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The Joy of Low Hanging Fruit, Part 1

I publish an article in most Oracle Magazine issues, focusing on the PL/SQL language. I love writing these articles and I enjoy getting feedback from readers, but I also feel constrained by the, well, constraints of the Oracle Magazine format (both in terms of length of the article and also the way we can present code).

So I have decided to complement my articles (some, not necessarily all) with an extended, serialized treatment on my blog. In this first series, I walk through the refactoring of some code that has performance issues, and provide all the code for the initial, intermediate and final forms of the program here.

I hope you find this format interesting and helpful. Please comment!

Struggling to Keep Up

I recently spent a few days with a team of developers at (all names changed to protect the innocent), an up-and-coming Web 3.0 paradigm shifter that analyzes Internet memes, tracks them to their source, and best of all predicts new, near-future memes.

They are very knowledgeable about Oracle and PL/SQL, but as is the case with many developers they have little time to explore new features in technology. They mostly struggle to keep up with the demands of their users. And even when they know about some great new feature, it can be a challenge to convince management to commit the resources to apply those features to stable production code.

We interspersed training on PL/SQL techniques with reviews of their code, and in the process came across a program that updates the status of all their memes, and runs in a daily batch process. Unfortunately, as their data volumes have grown, the time it takes to complete that process was taking longer and longer, currently approaching twenty-three hours. Given how uncomfortably close that was to a fully day, we decided to take a closer look.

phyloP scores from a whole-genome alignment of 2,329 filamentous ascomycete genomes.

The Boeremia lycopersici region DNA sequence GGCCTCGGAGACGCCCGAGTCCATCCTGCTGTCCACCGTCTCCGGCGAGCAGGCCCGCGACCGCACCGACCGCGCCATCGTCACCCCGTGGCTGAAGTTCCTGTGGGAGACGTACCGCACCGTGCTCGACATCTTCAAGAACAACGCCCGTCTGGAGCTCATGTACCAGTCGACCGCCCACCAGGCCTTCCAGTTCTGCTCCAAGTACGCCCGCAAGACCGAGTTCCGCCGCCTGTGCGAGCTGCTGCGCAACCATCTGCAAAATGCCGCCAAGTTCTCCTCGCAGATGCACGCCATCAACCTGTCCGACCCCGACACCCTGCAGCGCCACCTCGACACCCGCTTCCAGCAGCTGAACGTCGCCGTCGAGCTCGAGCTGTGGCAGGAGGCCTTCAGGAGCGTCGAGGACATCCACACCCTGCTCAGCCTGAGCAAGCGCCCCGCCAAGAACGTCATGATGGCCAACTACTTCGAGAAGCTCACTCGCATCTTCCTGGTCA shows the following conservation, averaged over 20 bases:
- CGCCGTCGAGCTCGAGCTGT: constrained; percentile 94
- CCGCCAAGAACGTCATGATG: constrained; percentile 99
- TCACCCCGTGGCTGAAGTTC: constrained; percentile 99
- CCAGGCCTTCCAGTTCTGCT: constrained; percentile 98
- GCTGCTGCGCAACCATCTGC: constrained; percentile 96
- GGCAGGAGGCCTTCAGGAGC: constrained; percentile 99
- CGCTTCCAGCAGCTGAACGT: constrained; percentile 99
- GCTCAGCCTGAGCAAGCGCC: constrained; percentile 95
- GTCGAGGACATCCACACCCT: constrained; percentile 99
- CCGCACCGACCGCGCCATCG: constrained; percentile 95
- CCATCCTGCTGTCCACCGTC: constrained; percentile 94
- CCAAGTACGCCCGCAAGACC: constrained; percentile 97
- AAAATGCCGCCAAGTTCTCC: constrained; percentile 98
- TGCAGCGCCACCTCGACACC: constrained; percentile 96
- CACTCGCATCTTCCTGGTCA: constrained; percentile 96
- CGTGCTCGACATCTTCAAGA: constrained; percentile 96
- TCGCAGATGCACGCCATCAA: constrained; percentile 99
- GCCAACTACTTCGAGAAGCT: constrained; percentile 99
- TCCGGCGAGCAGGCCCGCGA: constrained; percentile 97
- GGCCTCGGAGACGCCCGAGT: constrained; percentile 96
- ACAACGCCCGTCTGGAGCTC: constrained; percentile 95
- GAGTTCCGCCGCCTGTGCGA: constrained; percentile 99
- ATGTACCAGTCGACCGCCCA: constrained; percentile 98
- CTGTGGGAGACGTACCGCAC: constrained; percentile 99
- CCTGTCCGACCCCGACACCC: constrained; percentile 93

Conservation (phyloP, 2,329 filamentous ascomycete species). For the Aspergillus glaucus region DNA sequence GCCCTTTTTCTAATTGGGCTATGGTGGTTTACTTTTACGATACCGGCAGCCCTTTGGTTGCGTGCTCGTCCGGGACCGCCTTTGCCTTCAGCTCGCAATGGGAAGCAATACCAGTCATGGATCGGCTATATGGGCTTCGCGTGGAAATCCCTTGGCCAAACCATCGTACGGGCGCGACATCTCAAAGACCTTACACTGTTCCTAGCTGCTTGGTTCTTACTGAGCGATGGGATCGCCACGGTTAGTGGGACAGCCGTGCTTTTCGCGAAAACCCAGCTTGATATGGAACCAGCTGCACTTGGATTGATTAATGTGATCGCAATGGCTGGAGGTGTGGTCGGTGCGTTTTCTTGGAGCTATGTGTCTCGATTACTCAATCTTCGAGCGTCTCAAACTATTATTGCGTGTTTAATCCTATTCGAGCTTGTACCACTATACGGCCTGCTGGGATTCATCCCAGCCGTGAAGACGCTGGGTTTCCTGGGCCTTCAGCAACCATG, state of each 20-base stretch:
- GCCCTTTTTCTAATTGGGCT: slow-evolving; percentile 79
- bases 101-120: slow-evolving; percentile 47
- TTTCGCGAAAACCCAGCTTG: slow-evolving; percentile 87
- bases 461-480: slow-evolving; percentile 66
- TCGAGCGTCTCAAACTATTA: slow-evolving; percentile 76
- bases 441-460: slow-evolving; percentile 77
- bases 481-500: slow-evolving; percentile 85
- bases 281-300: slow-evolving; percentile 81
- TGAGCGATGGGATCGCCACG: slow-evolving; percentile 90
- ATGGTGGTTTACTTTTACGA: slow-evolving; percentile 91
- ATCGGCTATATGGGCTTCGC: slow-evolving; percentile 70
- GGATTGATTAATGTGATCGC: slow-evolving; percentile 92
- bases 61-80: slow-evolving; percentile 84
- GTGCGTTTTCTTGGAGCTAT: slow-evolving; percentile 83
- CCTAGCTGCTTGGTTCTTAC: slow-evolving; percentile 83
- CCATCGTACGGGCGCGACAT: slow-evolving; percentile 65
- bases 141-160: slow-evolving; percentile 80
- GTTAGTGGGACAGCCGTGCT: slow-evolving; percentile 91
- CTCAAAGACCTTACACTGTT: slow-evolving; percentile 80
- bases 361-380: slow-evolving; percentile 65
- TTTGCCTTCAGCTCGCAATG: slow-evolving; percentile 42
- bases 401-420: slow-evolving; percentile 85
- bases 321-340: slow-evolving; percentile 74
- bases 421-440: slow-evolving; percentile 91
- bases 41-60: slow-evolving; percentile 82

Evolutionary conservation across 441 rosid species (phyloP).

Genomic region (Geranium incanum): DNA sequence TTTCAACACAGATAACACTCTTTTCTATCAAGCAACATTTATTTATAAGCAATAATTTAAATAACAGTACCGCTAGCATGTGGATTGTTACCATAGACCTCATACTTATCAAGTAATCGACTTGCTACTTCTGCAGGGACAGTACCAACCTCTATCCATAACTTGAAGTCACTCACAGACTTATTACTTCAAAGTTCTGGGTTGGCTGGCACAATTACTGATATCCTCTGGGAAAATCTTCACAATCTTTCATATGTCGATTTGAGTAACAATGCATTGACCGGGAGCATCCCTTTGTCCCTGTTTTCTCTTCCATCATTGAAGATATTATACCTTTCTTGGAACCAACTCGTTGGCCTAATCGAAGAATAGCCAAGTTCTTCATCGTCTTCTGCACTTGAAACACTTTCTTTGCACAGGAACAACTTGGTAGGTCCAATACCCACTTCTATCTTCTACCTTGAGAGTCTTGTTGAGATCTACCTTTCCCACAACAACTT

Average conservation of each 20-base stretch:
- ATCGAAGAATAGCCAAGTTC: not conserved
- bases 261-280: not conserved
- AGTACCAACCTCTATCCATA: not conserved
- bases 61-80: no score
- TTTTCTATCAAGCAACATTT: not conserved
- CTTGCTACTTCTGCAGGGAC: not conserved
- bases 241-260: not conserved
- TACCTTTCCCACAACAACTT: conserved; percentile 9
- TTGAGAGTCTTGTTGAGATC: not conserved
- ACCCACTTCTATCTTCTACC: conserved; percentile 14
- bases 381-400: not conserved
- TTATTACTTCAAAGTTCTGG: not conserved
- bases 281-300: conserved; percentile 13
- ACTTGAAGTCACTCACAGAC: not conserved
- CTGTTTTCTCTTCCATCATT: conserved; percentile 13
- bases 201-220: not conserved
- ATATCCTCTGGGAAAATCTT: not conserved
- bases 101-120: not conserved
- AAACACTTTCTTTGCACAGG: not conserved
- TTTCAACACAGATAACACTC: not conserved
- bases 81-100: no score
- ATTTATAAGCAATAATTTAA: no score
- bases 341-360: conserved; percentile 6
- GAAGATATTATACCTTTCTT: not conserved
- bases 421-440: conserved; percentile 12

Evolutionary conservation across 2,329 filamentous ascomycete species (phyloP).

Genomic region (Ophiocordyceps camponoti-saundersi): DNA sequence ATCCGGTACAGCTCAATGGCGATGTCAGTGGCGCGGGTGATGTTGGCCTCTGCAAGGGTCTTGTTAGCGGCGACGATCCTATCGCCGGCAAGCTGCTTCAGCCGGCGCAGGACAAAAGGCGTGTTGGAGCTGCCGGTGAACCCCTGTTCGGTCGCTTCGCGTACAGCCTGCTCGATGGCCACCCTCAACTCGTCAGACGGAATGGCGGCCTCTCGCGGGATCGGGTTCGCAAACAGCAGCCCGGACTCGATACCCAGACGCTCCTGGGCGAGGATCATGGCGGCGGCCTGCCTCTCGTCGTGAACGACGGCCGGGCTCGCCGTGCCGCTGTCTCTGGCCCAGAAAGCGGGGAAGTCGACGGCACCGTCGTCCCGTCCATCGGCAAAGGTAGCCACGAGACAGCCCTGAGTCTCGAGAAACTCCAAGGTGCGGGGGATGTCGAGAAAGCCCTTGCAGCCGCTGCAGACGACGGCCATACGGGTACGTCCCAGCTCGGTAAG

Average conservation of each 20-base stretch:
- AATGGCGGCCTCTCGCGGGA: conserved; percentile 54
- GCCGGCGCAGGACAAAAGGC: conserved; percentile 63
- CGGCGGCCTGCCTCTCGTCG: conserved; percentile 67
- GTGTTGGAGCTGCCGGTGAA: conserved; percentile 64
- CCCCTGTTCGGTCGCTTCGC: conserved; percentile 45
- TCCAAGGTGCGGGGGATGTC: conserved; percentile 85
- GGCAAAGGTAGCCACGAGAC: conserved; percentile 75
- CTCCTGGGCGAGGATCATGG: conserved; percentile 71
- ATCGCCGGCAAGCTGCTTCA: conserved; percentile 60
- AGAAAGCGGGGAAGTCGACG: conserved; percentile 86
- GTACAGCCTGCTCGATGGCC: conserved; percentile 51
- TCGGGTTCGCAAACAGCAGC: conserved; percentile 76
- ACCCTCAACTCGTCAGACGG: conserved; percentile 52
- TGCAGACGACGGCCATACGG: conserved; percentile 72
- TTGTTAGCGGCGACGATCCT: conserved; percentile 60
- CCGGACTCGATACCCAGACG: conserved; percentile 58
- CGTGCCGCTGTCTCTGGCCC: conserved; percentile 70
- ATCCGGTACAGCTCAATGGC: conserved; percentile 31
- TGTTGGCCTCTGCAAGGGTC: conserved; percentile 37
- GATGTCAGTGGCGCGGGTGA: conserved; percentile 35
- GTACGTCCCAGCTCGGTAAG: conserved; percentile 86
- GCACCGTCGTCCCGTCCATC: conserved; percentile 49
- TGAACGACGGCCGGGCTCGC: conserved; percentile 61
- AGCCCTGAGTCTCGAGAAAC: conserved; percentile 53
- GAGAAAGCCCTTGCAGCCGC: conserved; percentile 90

I was both dismayed and delighted with what I found (em_update_status0.sql):

Listing 1. The original em_update_status

  1  CREATE OR REPLACE PROCEDURE em_update_status
  2  IS
  3     CURSOR incoming_cur
  4     IS
  5        SELECT * FROM em_incoming;
  7     l_mention   em_mentions%ROWTYPE;
  8     l_status    em_memes.meme_status%TYPE;
  9  BEGIN
 10     FOR incoming_r IN incoming_cur
 11     LOOP
 12        BEGIN
 13           SAVEPOINT new_transaction;
 15           l_mention := em_memes_pkg.unpacked_incoming (incoming_r);
 17           INSERT INTO em_mentions (meme_id,
 18                                    source_name,
 19                                    source_details,
 20                                    occurred_on)
 21                VALUES (l_mention.meme_id,
 22                        l_mention.source_name,
 23                        l_mention.source_details,
 24                        l_mention.occurred_on);
 26           em_memes_pkg.reset_meme_status (l_mention.meme_id,
 27                                           l_status);
 29           IF l_status IS NOT NULL
 30           THEN
 31              UPDATE em_memes
 32                 SET meme_status = l_status
 33               WHERE meme_id = l_mention.meme_id;
 34           END IF;
 35        EXCEPTION
 36           WHEN OTHERS
 37           THEN
 38              em_memes_pkg.log_error;
 39              ROLLBACK TO new_transaction;
 40        END;
 41     END LOOP;
 42 END;

First I will explain some background on references to tables and code, then I will explain the key lines in this procedure.

It works with the following three tables. The columns of those tables have been simplified greatly for purposes of this article.

They have a table for all the memes of which they are aware and for which they track the status (note that setting the default value of the primary key to the next sequential value is a 12.1 feature; in 11.2 and earlier, you should use a trigger to get the same effect - you will find the trigger code in em_memes_setup.sql).

   meme_id         INTEGER PRIMARY KEY,
   meme_name       VARCHAR2 (1000) UNIQUE,
   discovered_on   DATE,